Your Rocket League rank is generally determined by your MMR (match-making rank) which will go up or down based on a ranked win or a loss. This number is not revealed until you reach the rank of Grand-Champion, but it still determines where you will fall.
As with any major esports title, some of the core game modes featured in Rocket League are the competitive playlists. Contrasting with the casual playlists, the competitive playlists match you up against players with a similar rank to yours. Wins and losses also have greater consequences and end in either a boost or drop in a player’s rank respectively. Generally speaking, people will put more effort into games on the competitive playlist than they do in casual play.
One unique feature of Rocket League competitive are the various different game modes you can compete in. Unlike League of Legends or Valorant that have one competitive game mode, Rocket League has seven:
Rumble: 3v3 with random car power-ups
Dropshot: 3v3, but instead of scoring goals, players must break hexagonal floor tiles for the ball to fall into
Hoops: 3v3, but the normal goals are replaced with basketball hoops
Snow Day: 3v3, but the ball has been replaced by a hockey puck
Each different game mode assigns you a different rank, however, the modes that are played the most competitively are Duel, Doubles and Standard. Professional Rocket League matches are played just like the Standard competitive game mode. Here at Vanta Leagues our default game mode for matches is Standard, but if teams are unable to field enough players for a 3v3 we have allowed them to play Doubles or Duel.
Similar to League of Legends and Valorant, Rocket League has competitive ranking tiers. All new players to a competitive playlist will start off in the unranked tier. After playing 10 games in that playlist, the player will then be placed into one of 22 different ranking tiers. Below you will find a list of each tier:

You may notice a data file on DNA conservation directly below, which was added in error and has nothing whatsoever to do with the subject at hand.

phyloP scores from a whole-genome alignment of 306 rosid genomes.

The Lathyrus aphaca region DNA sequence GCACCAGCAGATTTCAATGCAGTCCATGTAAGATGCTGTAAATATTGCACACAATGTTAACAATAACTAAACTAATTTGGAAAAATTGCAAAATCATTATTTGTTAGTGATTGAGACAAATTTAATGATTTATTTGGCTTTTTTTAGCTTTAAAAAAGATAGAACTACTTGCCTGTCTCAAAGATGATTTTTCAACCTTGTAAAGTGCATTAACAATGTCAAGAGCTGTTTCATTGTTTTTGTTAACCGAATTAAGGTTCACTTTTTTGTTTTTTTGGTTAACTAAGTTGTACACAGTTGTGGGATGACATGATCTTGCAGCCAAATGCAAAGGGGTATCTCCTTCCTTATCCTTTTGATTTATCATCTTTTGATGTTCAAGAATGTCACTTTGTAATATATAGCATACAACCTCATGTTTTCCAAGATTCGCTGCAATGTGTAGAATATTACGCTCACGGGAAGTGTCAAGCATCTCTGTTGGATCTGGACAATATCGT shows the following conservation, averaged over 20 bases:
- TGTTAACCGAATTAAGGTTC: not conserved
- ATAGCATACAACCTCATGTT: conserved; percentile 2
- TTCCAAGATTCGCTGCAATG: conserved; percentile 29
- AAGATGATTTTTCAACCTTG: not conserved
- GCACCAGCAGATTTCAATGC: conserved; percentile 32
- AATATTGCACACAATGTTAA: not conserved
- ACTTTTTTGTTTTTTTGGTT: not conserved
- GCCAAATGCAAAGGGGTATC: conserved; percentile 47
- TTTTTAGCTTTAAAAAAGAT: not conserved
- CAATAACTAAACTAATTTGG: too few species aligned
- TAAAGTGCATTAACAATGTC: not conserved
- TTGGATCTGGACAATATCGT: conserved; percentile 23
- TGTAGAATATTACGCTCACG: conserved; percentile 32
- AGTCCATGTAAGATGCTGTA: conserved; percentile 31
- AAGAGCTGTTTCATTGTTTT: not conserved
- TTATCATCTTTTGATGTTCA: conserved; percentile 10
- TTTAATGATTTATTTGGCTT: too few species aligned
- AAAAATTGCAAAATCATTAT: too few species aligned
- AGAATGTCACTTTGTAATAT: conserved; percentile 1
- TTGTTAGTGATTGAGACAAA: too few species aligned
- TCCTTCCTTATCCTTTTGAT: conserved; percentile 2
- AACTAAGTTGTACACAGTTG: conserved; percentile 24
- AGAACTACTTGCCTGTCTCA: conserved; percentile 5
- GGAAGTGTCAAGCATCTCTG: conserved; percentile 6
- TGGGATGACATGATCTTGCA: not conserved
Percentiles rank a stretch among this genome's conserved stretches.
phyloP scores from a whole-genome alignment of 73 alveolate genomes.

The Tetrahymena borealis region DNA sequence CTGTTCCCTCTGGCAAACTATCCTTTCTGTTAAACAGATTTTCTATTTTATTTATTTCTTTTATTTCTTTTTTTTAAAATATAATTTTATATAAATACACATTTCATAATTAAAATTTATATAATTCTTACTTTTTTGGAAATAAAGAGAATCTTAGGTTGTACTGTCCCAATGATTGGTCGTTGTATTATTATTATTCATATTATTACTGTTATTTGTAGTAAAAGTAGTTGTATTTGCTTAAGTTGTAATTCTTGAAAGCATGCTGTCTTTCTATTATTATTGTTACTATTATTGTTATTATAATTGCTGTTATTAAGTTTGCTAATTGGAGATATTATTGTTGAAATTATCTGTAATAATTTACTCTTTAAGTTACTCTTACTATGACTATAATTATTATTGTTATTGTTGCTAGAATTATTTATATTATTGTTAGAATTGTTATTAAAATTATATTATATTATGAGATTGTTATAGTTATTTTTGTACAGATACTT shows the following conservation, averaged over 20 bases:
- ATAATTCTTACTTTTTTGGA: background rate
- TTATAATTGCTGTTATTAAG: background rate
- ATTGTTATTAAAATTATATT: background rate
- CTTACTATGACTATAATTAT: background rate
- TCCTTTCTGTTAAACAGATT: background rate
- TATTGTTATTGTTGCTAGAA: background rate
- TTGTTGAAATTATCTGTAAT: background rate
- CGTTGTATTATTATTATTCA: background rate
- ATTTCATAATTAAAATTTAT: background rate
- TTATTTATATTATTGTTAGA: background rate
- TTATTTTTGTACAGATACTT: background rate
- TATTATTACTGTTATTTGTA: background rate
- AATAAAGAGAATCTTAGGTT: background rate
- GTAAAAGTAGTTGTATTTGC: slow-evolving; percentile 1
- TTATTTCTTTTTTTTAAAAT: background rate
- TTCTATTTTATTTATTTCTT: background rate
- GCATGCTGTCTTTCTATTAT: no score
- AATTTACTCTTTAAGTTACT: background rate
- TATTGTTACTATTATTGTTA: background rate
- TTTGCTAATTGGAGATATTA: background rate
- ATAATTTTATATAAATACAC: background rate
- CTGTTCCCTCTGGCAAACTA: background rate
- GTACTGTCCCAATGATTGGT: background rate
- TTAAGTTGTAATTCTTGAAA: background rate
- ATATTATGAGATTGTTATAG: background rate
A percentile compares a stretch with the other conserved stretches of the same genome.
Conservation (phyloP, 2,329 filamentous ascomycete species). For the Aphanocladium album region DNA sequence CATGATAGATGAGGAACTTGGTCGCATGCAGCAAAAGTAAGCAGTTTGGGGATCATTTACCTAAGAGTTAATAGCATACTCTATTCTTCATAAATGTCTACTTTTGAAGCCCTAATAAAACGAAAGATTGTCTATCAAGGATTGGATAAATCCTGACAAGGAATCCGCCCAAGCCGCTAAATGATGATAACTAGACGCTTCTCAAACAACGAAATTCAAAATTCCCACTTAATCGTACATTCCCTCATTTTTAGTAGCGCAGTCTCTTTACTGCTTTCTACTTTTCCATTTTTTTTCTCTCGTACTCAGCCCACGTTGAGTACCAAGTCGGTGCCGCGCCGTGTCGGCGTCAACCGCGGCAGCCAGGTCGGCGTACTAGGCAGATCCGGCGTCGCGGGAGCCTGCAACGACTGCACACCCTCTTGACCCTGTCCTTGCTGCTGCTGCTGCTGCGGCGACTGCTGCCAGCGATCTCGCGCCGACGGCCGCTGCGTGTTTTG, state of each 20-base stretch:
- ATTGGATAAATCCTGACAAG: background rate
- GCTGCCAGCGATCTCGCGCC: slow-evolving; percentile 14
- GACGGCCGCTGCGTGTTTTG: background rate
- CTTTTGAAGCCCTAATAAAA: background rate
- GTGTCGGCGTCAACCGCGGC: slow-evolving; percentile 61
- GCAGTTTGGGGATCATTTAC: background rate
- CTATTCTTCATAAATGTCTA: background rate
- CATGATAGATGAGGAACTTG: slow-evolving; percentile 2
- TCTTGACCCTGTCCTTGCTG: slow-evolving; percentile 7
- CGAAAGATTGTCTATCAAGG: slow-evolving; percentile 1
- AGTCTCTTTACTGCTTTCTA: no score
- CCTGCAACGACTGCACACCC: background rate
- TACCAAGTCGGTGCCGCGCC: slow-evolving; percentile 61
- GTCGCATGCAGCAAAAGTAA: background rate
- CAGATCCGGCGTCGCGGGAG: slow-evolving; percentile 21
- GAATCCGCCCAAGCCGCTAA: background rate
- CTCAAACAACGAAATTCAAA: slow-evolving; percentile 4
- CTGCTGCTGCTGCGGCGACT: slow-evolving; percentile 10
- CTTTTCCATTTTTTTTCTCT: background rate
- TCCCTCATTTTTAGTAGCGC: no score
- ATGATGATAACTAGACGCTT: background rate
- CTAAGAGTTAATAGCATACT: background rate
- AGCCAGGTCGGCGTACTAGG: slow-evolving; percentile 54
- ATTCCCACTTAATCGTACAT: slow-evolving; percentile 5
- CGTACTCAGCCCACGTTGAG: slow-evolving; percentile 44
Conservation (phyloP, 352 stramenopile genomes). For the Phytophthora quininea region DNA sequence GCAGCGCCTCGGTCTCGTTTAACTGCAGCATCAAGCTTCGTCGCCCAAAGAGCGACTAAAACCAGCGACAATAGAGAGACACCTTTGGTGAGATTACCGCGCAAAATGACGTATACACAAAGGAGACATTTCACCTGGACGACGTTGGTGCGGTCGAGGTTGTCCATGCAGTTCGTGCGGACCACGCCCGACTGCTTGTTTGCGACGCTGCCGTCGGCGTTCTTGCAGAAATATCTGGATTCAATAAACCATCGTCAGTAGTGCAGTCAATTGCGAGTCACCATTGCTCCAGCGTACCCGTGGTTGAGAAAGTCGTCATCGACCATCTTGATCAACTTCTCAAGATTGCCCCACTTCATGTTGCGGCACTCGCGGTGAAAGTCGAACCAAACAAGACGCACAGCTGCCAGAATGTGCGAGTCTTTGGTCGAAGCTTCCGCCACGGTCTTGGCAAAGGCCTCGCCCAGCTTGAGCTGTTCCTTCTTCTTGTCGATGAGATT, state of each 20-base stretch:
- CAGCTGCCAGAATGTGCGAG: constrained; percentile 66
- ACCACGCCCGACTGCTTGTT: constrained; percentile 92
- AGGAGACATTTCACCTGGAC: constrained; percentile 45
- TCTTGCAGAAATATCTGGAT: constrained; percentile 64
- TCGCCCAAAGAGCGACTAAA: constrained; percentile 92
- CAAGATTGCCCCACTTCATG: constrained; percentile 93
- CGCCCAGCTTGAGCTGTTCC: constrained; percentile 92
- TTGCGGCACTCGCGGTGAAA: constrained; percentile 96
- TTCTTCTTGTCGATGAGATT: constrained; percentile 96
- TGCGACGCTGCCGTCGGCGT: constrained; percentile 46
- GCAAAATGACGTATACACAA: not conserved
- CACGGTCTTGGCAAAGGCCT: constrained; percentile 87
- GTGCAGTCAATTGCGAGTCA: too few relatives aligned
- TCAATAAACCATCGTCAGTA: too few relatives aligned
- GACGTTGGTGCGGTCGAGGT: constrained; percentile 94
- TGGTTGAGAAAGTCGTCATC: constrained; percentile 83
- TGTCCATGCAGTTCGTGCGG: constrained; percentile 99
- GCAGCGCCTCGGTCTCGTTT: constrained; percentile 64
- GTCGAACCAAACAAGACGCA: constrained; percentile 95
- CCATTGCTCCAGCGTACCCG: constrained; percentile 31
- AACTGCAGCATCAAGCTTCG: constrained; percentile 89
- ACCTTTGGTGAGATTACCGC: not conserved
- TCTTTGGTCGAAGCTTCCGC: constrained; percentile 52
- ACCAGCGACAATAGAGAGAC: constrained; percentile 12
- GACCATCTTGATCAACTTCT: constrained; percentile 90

Grand Champion I-III
At the conclusion of each ranked game, your MMR (matchmaking rank) will either go up or down based on a win or loss. However, unlike games like Overwatch that show your numerical MMR adjustment after each game, Rocket League does not reveal this number until players hit Grand Champion.
There are various third-party sites that can estimate your MMR before Grand Champion, but the general gist is that you will gain more MMR when beating opponents with a higher MMR than you and vice versa for losses. Your MMR is not impacted by individual performance, solely by wins and losses.
Climbing the ranked ladder not only feels rewarding on a personal level, it is also one of the best ways to begin to get yourself noticed in the world of esports. RLCS (Rocket League Champion Series) players represent the highest level of competition in the esport and they all started off as random players on the ranked ladder. Through the continual development of their skills they were able to reach the highest ranks in the competitive system and now find themselves playing the game professionally.
That being said, the question is, just how exclusive are the highest ranked players, the Supersonic Legends?
According to Tracker Network, a third-party website that tracks data across a wide range of video game titles, there are only 255 Supersonic Legends in the Standard competitive playlist out of almost 3,000,000 total players. Below you will find the percentage of players in each rank tier:
Grand Champion: 1.47%
Supersonic Legend: 0.01%
One interesting thing to note about Rocket League ranks is that, especially compared to League of Legends, Valorant and Overwatch, a much larger percentage of their player base can be found in the Diamond and above rank. However, the two highest ranks, Grand Champion and Supersonic Legend, are just as exclusive as in any other major esport title.
As the popularity of collegiate esports programs continues to grow, players that find themselves at the higher tiers of Champion or above might be eligible for scholarships based on their skill. Even if scholarship opportunities are not available, many colleges create esport clubs that can be a great place for students to find community and build relationships with their peers.
New players to Rocket League might find the competitive playlists a daunting feature, but if you have aspirations to make esports a part of your future, climbing that mountain is an integral part of the journey.